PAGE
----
Hong Kong’s HNWI population had the biggest percentage decline in the world, falling 3

61.3% to 37,000. Nonetheless, despite last year’s decline, the average net worth of Hong Kong HNWIs remained at US$4.9 million, considerably higher than the regional average net worth of Asia Pacific HNWIs which stood at US$3.1 million.

“Unprecedented market conditions last year wiped out two years of gains in Hong Kong’s HNWI numbers,” said Francis Liu, Market Managing Director for Greater China at Merrill Lynch Wealth Management. “Looking ahead, wealth accumulation is set to resume in Hong Kong as the economy recovers and capital continues to flow into the local market.” HNWIs Retrenched to Cash and Domestic Investments

Asia Pacific HNWIs increased their allocations to safer and simpler investments last year in a move to preserve wealth. The proportion of cash-based holdings rose to 29%, up from 25% a year earlier. Taiwan’s HNWIs had the highest cash/deposits allocation at 41%. Exposure to equities fell as a plunge in regional markets prompted a broad sell-off. By the end of 2008, Asia Pacific HNWIs had 23% of their wealth in equities, down three percentage points from the previous year. In Australia, HNWIs cut back their allocations to the asset class to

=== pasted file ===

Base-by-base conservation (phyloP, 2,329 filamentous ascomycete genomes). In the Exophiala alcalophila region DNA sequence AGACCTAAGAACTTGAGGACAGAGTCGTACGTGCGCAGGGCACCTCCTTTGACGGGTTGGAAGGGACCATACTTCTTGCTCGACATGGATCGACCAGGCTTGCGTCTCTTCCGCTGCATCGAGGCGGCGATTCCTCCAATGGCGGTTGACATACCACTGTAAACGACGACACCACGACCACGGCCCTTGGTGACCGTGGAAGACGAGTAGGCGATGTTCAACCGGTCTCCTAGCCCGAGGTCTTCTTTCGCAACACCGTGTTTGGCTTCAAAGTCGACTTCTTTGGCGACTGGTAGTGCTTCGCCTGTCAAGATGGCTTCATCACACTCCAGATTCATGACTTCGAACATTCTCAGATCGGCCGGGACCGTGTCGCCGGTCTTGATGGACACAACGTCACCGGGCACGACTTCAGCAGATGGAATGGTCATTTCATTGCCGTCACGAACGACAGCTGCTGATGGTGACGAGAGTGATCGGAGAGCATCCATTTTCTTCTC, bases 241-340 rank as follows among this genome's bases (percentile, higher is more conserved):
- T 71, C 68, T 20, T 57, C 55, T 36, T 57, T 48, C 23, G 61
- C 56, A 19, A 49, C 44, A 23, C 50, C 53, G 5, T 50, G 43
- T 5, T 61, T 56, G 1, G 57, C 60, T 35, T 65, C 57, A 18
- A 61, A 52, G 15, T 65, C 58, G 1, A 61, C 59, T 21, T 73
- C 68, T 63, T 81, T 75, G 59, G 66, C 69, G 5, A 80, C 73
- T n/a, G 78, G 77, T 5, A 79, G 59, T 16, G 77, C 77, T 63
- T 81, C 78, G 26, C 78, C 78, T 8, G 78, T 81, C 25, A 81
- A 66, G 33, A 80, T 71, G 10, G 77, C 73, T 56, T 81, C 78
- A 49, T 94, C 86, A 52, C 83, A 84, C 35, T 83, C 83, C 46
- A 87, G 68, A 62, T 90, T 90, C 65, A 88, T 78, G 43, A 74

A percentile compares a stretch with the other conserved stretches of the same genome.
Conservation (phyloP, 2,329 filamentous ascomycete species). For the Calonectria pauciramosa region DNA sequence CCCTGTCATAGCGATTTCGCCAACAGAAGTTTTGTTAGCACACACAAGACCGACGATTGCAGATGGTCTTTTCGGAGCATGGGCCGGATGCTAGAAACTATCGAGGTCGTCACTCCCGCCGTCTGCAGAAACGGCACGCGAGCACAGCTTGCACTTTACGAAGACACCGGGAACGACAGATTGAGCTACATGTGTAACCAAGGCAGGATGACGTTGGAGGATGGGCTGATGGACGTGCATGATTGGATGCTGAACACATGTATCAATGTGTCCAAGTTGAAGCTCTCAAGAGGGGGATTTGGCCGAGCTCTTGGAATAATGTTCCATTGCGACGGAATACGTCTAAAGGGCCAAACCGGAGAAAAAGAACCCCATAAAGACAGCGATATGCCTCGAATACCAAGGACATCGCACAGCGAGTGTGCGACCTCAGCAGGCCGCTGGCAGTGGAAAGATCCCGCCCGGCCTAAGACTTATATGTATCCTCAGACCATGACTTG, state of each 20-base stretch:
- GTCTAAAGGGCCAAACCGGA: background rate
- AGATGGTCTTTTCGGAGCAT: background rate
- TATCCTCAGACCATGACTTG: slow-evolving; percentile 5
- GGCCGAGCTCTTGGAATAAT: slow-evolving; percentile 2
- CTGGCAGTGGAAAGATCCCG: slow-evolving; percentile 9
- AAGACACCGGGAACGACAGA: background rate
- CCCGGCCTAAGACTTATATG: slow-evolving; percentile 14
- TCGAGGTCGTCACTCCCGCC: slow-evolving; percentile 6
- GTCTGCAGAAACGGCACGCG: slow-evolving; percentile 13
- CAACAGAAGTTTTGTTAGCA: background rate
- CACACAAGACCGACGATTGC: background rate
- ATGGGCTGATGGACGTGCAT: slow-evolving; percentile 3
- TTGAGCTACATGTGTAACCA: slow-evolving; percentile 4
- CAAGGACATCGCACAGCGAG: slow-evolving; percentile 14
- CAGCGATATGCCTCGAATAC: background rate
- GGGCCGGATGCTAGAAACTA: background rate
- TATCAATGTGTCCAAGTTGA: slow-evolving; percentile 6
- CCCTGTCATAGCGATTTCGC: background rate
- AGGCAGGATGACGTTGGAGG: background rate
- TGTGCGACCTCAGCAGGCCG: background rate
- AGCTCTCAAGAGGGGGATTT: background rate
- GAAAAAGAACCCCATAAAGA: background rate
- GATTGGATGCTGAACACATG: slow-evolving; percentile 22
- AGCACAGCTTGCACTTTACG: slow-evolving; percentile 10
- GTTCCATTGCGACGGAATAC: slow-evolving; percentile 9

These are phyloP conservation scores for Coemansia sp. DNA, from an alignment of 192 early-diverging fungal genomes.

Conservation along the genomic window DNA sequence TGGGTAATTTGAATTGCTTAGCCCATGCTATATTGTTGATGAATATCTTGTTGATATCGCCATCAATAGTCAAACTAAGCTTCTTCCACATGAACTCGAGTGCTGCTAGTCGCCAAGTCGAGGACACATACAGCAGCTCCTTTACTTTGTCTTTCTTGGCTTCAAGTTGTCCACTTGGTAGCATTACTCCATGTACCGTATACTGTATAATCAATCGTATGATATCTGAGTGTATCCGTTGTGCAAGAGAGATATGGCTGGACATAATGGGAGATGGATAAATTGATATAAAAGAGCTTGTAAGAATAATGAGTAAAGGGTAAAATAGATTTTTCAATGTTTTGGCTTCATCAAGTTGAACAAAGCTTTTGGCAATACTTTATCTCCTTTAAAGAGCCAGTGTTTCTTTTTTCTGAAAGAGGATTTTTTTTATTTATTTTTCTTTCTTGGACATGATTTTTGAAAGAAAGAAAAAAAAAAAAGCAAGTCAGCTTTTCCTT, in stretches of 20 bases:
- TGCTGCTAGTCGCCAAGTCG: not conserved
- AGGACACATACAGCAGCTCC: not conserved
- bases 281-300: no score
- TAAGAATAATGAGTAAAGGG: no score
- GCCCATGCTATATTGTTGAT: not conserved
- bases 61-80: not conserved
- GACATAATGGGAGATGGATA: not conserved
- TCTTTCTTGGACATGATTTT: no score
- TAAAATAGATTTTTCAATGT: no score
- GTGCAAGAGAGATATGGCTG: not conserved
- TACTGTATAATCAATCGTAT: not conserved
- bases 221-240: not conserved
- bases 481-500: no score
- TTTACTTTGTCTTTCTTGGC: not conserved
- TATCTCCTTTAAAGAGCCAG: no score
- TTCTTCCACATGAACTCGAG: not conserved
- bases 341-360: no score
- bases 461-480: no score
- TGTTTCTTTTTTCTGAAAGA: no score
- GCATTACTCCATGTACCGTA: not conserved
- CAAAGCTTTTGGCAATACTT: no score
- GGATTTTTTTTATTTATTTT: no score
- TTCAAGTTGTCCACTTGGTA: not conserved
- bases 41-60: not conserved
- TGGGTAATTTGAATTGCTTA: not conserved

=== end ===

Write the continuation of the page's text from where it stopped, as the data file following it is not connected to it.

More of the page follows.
25% from 38%, while Hong Kong HNWIs scaled back their exposure to 21% from 33%. Investments in home-region and domestic markets rose to 67% from 53%, as global market uncertainty deterred Asia Pacific HNWIs from investing in other regions. “Capital preservation will remain a priority for the region’s HNWIs in the short term. As markets recover and risk appetite returns, we expect Asia Pacific HNWIs to adopt a more balanced investment approach and increase their allocations to other regions gradually,” said Arvind Sundaresan, Head of Sales for Asia Pacific at Capgemini’s Financial Services Global Business Unit.

About Merrill Lynch Wealth Management

Merrill Lynch Wealth Management (MLWM) is a leading provider of comprehensive wealth management and investment services for individuals and businesses globally. With more than 15,000 financial advisors and approximately $1.2 trillion in client assets as of July 17, 2009, it is

among the largest businesses of its kind in the world. More than two-thirds of MLWM relationships are with clients who have a net worth of $1 million or more. Within MLWM, the Private Banking & Investment Group provides tailored solutions to ultra high net worth clients, 4

offering both the intimacy of a boutique and the resources of a premier global financial services

company. These clients are served by more than 160 Private Wealth Advisor teams, along with experts in areas such as investment management, concentrated stock management and intergenerational wealth transfer strategies. Merrill Lynch Wealth Management is part of Bank of America Corporation.

1 Individuals with net assets of at least $1 million, excluding their primary residence and consumables.